Authentic and non-authentic listening

One aspect of listening that concerns many teachers and methodologists is the difference between authentic and non-authentic texts.

Authentic textsare said to be those which are designed for native speakers. They are ‘real’ texts designed not for language students, but for the speakers of the language.

A non-authentic text in language teaching terms is one that has been written specially for language students. Such texts sometimes concentrate on the language we wish to teach. E.g.:

- How long have you been collecting stamps?

- I have been collecting stamps since I entered secondary school.

- How many stamps have you collected?

- I have collected about 25 hundred stamps.

- Are there any rare ones among them?

- Yes, there are some. Etc.

There are clues that indicate at once that this language is artificial. In the first place, both speakers use perfectly formed sentences all the time. Especially noticeable is the fact that when one speaker asks a question using a particular grammar structure, he gets a full answer based on the same structure. Another clue is the fact that the language is extremely unvaried. The repetition of the present perfect progressive and present perfect tenses shows what the purpose of such a text is. It is to teach or revise those very structures.

All over the world language teaching materials use such devices. Their aim is to isolate bits of language so that students can concentrate on it. Such materials should not be used, however, to help students become better listeners. The obviously artificial nature of the language makes it very unlike anything they are likely to encounter in real life. While some may claim that it is useful for teaching structures, it can not be used to teach listening skills.

Should we, therefore, use only authentic material for teaching listening? On the face of it this seems like a good idea. But what effect will it have on students if a group of elementary students is given a page from W. Shakespeare?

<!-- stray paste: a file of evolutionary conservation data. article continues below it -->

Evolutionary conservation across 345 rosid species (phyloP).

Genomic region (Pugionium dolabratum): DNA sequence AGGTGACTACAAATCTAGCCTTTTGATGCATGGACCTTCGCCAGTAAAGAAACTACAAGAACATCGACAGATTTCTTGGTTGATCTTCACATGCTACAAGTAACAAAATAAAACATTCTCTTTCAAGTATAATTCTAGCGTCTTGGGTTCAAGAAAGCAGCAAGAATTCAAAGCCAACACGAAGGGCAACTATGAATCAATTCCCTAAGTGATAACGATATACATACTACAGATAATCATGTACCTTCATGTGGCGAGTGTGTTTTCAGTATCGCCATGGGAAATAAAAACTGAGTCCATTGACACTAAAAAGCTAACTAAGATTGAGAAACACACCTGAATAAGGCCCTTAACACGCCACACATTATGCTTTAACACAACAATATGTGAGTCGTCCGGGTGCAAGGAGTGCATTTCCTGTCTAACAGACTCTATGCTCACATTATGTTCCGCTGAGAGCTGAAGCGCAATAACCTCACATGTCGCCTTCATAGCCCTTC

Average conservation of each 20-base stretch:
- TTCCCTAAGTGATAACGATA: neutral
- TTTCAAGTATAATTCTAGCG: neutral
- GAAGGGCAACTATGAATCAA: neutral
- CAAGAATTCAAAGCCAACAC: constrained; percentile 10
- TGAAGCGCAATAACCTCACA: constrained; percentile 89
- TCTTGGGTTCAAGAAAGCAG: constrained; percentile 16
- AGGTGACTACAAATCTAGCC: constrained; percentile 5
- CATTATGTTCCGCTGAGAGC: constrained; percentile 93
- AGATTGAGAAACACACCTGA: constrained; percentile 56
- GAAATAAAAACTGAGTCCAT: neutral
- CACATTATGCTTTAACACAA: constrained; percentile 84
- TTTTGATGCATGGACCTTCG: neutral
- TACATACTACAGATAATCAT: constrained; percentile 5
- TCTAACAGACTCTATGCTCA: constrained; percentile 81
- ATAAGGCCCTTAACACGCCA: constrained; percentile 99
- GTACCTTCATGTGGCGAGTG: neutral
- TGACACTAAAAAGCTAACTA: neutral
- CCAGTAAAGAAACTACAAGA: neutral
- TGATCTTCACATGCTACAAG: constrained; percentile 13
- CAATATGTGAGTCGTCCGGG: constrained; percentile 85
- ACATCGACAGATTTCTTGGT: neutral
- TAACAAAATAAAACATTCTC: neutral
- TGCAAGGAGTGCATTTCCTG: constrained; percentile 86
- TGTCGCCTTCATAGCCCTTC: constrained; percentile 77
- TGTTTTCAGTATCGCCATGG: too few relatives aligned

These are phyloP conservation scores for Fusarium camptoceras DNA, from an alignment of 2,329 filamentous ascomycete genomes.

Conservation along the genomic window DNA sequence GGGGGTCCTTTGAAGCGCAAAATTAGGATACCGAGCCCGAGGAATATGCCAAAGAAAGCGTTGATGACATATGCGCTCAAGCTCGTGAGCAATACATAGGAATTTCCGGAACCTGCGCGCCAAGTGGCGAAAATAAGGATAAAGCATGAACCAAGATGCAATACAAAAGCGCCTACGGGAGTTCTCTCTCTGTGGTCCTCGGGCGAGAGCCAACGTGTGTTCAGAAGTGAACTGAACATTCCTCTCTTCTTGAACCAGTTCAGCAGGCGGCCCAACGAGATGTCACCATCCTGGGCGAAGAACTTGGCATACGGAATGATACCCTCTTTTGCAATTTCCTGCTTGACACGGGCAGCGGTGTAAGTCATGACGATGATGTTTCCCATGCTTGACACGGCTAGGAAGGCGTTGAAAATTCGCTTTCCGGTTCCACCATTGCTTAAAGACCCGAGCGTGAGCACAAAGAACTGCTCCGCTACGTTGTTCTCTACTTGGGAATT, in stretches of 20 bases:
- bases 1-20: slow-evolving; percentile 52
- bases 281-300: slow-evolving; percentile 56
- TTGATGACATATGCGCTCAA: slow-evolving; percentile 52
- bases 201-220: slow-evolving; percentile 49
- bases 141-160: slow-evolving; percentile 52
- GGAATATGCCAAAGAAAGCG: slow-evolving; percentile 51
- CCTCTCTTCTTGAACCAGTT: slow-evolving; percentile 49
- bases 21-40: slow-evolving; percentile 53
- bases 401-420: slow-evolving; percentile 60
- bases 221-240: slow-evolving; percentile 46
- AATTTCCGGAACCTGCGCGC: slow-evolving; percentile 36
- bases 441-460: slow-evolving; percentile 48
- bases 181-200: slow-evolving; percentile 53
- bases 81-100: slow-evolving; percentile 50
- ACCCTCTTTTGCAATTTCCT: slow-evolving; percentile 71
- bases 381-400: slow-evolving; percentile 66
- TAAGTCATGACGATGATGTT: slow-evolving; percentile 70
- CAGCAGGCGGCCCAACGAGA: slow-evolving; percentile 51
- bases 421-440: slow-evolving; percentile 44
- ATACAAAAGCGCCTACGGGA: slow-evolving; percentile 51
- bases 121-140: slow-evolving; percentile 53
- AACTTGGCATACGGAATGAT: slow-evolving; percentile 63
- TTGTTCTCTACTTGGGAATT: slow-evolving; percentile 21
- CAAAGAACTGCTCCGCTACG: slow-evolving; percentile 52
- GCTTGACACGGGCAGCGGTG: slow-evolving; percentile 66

They would probably not understand it and become very much demoralised. And that demoralisation would undermine the very reason for giving students listening material. The reason to give listening material is threefold:

1) The most obvious reason for giving listening material is to encourage students to be better listeners. In the broadest sense, the more listening we give them (and which they succeed with), the better they will become at listening English.

2) Students who read and listen a lot seem to acquire English better than those who do not. In other words, one of the main advantages of listening for students is that it improves their general English level. Students acquire some of the language in texts they listen to, provided that the input is comprehensible. To go further: without a lot of exposure to listening material, students who learn languages in classrooms are unlikely to make much progress.

3) Students are frequently made nervous by listening material. It looks incredibly difficult to them and it is incredibly difficult. When students are presented with texts they cannot understand, the effect is extraordinarily demoralising. But when the right kind of material and the appropriate teaching technique are chosen, then the benefits are obvious. In other words, if we can say to our students that they have listened to something difficult and they have managed to understand it, then they have every reason to feel triumphant. As a result the barriers to listening are slightly lowered. A frequent diet of successful listening classes makes students better able to cope with listening to English.

Thus, what we need for our purposes are not the extremes of authentic and non-authentic listening material, but texts, which students can understand the general meaning of. Such texts, whether authentic or not, must be realistic models of spoken English. If we can find genuinely authentic material our students can cope with, that will be advantageous; if not, we should be using material, which simulates authentic English. In simple words, the texts should be roughly tuned rather than finely tuned. The need for language control at lower levels or in junior grades must not be used as an excuse for extreme artificiality.